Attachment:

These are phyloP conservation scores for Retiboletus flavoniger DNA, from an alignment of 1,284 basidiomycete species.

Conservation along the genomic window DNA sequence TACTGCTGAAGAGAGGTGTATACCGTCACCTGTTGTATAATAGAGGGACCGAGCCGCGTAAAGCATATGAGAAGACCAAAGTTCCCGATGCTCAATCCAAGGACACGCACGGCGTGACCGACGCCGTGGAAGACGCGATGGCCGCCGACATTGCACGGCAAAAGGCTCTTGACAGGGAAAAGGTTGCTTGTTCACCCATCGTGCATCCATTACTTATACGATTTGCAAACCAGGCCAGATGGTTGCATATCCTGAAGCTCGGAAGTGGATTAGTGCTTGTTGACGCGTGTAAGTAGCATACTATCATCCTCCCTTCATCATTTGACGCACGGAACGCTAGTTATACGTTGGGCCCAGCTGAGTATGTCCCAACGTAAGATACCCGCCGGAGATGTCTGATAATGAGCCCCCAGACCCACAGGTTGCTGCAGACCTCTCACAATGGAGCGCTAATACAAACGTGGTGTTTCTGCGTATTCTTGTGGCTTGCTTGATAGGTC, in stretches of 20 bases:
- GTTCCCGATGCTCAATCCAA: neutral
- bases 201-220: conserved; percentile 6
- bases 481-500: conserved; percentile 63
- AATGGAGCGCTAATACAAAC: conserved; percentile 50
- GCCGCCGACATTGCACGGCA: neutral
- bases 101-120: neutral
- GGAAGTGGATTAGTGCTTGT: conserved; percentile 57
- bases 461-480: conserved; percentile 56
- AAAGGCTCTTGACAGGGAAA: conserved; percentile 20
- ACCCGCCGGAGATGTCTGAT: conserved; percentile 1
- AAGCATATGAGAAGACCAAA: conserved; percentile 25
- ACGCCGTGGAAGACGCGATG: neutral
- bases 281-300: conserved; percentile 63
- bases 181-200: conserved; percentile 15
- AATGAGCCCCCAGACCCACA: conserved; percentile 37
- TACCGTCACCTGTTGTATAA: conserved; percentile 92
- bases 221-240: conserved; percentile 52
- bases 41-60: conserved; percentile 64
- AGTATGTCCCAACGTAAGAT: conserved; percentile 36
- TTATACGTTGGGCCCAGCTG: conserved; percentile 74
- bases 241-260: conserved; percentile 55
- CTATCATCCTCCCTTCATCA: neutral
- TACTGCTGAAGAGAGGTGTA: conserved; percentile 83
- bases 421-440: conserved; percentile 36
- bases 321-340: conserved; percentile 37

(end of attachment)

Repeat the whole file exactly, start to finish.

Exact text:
These are phyloP conservation scores for Retiboletus flavoniger DNA, from an alignment of 1,284 basidiomycete species.

Conservation along the genomic window DNA sequence TACTGCTGAAGAGAGGTGTATACCGTCACCTGTTGTATAATAGAGGGACCGAGCCGCGTAAAGCATATGAGAAGACCAAAGTTCCCGATGCTCAATCCAAGGACACGCACGGCGTGACCGACGCCGTGGAAGACGCGATGGCCGCCGACATTGCACGGCAAAAGGCTCTTGACAGGGAAAAGGTTGCTTGTTCACCCATCGTGCATCCATTACTTATACGATTTGCAAACCAGGCCAGATGGTTGCATATCCTGAAGCTCGGAAGTGGATTAGTGCTTGTTGACGCGTGTAAGTAGCATACTATCATCCTCCCTTCATCATTTGACGCACGGAACGCTAGTTATACGTTGGGCCCAGCTGAGTATGTCCCAACGTAAGATACCCGCCGGAGATGTCTGATAATGAGCCCCCAGACCCACAGGTTGCTGCAGACCTCTCACAATGGAGCGCTAATACAAACGTGGTGTTTCTGCGTATTCTTGTGGCTTGCTTGATAGGTC, in stretches of 20 bases:
- GTTCCCGATGCTCAATCCAA: neutral
- bases 201-220: conserved; percentile 6
- bases 481-500: conserved; percentile 63
- AATGGAGCGCTAATACAAAC: conserved; percentile 50
- GCCGCCGACATTGCACGGCA: neutral
- bases 101-120: neutral
- GGAAGTGGATTAGTGCTTGT: conserved; percentile 57
- bases 461-480: conserved; percentile 56
- AAAGGCTCTTGACAGGGAAA: conserved; percentile 20
- ACCCGCCGGAGATGTCTGAT: conserved; percentile 1
- AAGCATATGAGAAGACCAAA: conserved; percentile 25
- ACGCCGTGGAAGACGCGATG: neutral
- bases 281-300: conserved; percentile 63
- bases 181-200: conserved; percentile 15
- AATGAGCCCCCAGACCCACA: conserved; percentile 37
- TACCGTCACCTGTTGTATAA: conserved; percentile 92
- bases 221-240: conserved; percentile 52
- bases 41-60: conserved; percentile 64
- AGTATGTCCCAACGTAAGAT: conserved; percentile 36
- TTATACGTTGGGCCCAGCTG: conserved; percentile 74
- bases 241-260: conserved; percentile 55
- CTATCATCCTCCCTTCATCA: neutral
- TACTGCTGAAGAGAGGTGTA: conserved; percentile 83
- bases 421-440: conserved; percentile 36
- bases 321-340: conserved; percentile 37